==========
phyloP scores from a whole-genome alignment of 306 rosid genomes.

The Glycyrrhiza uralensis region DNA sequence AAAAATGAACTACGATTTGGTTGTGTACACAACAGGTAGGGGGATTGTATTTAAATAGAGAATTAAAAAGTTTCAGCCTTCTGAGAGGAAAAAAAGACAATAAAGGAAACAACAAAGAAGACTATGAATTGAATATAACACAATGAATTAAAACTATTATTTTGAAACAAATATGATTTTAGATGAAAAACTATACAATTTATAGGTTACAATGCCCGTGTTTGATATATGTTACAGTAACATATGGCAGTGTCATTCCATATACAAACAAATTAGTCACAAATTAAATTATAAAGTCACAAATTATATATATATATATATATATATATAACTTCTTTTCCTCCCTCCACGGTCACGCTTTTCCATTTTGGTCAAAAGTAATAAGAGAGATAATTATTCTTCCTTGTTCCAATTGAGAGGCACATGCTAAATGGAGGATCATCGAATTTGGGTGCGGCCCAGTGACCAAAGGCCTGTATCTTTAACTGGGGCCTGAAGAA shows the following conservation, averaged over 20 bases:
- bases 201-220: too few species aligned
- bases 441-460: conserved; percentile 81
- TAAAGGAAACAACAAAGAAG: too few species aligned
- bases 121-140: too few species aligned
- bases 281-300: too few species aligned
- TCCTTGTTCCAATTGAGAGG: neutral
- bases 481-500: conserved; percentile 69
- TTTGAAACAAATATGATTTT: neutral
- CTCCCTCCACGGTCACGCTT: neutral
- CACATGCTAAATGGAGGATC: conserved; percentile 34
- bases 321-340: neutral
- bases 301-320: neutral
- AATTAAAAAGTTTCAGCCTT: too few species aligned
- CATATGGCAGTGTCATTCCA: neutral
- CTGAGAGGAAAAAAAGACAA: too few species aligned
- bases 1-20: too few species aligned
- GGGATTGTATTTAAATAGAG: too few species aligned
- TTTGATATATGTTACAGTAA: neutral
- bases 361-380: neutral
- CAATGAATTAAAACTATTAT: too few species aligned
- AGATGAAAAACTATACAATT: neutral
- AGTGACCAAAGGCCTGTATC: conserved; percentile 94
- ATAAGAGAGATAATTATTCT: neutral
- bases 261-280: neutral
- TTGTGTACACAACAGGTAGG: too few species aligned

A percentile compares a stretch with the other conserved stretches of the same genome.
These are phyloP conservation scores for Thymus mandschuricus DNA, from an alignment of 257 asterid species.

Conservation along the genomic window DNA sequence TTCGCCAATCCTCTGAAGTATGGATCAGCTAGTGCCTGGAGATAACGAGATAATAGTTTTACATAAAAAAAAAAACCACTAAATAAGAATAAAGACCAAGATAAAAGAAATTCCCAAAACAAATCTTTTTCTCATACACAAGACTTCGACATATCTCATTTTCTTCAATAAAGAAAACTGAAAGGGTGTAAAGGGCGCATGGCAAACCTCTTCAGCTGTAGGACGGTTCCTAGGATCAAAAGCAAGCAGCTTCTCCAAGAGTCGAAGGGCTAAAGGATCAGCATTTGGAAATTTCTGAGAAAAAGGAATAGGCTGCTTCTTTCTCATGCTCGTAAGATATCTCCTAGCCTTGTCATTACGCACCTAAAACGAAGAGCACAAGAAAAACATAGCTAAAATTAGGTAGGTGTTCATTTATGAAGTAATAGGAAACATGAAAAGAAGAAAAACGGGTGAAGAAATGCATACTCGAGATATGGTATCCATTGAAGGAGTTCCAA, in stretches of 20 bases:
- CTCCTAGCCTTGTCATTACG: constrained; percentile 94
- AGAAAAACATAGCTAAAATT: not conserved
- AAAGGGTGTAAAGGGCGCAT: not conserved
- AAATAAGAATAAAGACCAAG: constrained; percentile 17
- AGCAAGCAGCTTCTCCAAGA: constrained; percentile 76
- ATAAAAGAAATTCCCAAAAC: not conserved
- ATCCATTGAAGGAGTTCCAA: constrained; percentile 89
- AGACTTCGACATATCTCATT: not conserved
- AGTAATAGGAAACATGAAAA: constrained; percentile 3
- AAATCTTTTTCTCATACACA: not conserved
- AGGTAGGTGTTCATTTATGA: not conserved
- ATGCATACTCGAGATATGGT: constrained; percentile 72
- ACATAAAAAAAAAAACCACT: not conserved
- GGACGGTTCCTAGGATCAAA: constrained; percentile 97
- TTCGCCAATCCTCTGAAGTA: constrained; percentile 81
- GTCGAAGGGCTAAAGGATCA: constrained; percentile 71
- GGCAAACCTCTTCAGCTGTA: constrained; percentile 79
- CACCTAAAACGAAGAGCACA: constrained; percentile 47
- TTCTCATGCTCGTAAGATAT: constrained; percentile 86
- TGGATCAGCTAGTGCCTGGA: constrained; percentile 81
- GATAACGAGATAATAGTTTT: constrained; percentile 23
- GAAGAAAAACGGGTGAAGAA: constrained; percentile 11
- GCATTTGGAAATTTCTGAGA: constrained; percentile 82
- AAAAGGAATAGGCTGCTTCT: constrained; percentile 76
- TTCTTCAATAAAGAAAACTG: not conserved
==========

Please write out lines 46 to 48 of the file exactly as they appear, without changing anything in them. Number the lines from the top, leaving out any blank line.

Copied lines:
- GTCGAAGGGCTAAAGGATCA: constrained; percentile 71
- GGCAAACCTCTTCAGCTGTA: constrained; percentile 79
- CACCTAAAACGAAGAGCACA: constrained; percentile 47